Utah state facts
Nickname: Beehive State
Capital City: Salt Lake City
Birthplace of: beloved bandit Butch Cassidy (1866)
Famous for: Mormons, red-rock canyons, polygamy!
Best souvenir: Wasatch Brewery T-shirt: Polygamy Porter -Why Have One?
We were zig-zagging our way south from the Bear Lake, ID still sticking to small roads (but not too rough as we were still limping on three wheels). The weather was stunning and sunny all the way to Salt Lake City. This was the first city since the beginning of our journey we wanted to visit. Not that we are religious but we are interested in religion just a smuch as in culture, people, food and so on. Were fascinated by the little story we knew about the Latter Day Saint (LDS) religion, also known as the Mormons and thought where else we could find out more about it if not here, in Salt Lake City the capital city of (not just Utah but) the Mormon religion.
Salt Lake City was established in 1847 by several followers of the Mormon Church who extensively irrigated and cultivated the arid valley. The city’s population is nearly 190,000 and just less than half of this are members of the LDS Church. The city itself is very pretty and there’s a slight European feel to it with gorgeous old, colonial buildings and tram lines running across town yet surrounded by breathtaking snowy peaked mountains. Really beautiful. We could park Burt at the heart and also at the top of the city by the Town Hall Centre. This was great and everything we wanted to see was walking distance.
In downtown there lies the headquarters of the Church on the 10 acre Temple Square where you can find the Church Office building, the Temple (where not just visitors but certain members of the Church aren’t allowed to go in), Culture Centre, Library and The LDS Museum. This was a fascinating experience and we spent a few hours wandering around and talking to the well groomed, well spoken (single, young, female only) missionaries who are volunteer representatives of the Church and were from all around the world doing their 18 months “experience work” for the Church in order to participate in the religion on deeper levels.
This was a fascinating experience and we were glad we went even that the price we paid was to stay in a noisy and relatively expensive RV park in the outskirts of the city.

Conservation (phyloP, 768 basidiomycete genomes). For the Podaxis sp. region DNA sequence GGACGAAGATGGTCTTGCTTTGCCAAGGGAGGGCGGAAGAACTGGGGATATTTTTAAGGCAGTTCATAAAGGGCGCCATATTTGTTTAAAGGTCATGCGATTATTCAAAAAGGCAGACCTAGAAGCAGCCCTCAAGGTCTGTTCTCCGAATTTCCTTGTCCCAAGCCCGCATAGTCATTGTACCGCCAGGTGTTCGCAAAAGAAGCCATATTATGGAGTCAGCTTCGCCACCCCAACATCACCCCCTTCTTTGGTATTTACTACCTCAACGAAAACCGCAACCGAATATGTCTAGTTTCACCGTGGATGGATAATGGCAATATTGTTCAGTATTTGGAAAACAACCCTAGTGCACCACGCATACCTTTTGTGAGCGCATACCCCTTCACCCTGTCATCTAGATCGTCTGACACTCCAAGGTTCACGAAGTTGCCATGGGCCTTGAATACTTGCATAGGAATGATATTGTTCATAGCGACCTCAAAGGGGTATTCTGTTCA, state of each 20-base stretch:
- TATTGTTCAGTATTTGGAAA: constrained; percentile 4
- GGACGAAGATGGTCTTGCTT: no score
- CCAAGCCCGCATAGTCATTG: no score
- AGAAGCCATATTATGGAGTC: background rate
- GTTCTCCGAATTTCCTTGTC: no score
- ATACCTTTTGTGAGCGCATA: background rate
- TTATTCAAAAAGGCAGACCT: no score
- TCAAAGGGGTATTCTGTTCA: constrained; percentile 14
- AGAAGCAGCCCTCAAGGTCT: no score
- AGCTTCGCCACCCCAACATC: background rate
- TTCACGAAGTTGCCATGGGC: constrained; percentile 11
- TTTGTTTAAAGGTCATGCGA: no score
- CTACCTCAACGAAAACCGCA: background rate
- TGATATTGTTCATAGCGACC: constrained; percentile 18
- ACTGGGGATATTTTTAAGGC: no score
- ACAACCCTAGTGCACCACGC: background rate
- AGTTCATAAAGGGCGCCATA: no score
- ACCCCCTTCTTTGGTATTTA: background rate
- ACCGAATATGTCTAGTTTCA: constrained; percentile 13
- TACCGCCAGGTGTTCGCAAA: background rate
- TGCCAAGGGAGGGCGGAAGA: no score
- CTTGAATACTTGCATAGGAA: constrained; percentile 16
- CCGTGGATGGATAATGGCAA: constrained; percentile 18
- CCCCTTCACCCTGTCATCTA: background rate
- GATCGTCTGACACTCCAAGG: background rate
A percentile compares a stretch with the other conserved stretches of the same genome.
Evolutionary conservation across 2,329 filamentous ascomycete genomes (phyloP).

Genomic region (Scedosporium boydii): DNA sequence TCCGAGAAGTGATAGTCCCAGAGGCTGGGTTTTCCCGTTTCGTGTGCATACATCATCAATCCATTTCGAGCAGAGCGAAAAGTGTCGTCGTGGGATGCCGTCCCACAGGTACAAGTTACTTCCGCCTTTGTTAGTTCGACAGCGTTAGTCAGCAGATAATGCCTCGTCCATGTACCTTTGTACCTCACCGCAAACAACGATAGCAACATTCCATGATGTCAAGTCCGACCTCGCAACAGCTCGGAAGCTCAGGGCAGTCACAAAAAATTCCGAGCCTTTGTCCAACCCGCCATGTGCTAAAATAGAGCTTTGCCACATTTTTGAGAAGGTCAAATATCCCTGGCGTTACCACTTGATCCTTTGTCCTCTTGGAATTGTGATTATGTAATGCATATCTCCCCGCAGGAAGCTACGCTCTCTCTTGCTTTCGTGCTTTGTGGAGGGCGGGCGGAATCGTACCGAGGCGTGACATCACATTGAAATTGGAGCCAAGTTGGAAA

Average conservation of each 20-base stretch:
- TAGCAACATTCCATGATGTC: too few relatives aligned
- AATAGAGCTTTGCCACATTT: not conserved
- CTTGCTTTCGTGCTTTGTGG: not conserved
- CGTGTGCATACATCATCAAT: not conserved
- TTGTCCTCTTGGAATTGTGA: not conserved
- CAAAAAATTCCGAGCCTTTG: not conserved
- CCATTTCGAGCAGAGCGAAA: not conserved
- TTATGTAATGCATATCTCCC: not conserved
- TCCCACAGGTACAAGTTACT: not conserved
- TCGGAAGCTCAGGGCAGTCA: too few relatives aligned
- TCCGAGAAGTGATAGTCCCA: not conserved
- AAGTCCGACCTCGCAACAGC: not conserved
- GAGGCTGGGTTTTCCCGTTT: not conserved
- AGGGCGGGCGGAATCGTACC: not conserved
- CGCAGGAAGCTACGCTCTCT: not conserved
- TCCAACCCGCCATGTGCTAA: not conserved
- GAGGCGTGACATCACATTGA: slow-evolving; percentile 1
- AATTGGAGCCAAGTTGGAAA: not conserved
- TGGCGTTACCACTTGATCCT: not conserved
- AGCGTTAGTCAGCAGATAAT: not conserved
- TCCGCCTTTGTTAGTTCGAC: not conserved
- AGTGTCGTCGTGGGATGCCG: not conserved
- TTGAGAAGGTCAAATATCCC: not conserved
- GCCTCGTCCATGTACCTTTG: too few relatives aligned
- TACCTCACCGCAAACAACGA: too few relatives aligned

As we were still concerned about our worn-out wheel hub we had to plan our route shorter, more direct and on relatively smooth roads to Bakersfield, CA where John has family and we planned to stop there for a couple of months anyway. Now, we also planned to have all the repair jobs done (a few more adjustments and fixes too) there. So bearing all this in mind we decided -heavy heartedly, to miss out on southern Utah and just head across from Salt Lake to the Salt Flats on I-80.
Interstate 80 is bonkers. Flat, straight and looooong. The second part of the roads is flat as a pancake but was wonderfully weird.
When we arrived at the Salt Flat we learned that it isn’t “ready” yet. Being too early in the year (1st Feb!) it was brown and wet. Someone would be disappointed but we loved it anyway.
After our late lunch we rolled in to town (Wendover) on our usual way…
It was getting late in the day to move on so after visiting the Wendover Airfield Museum (for John’s biggest joy), we had to stay in this town. Which was actually a fun experience for a couple of reasons. One; despite the snow patches the climate was considerably warmer (for my biggest joy) and Two; the town had 2 faces; being split by the Utah-Nevada state border, one side of the town looks just like a regular town with gas stations, supermarket, post office and so on but as we crossed one traffic light (and the border) we found ourselves in a neon city with huge casinos, bright lights, palm trees, harsh green fake grass and bars. We decided to stay this side of the town 🙂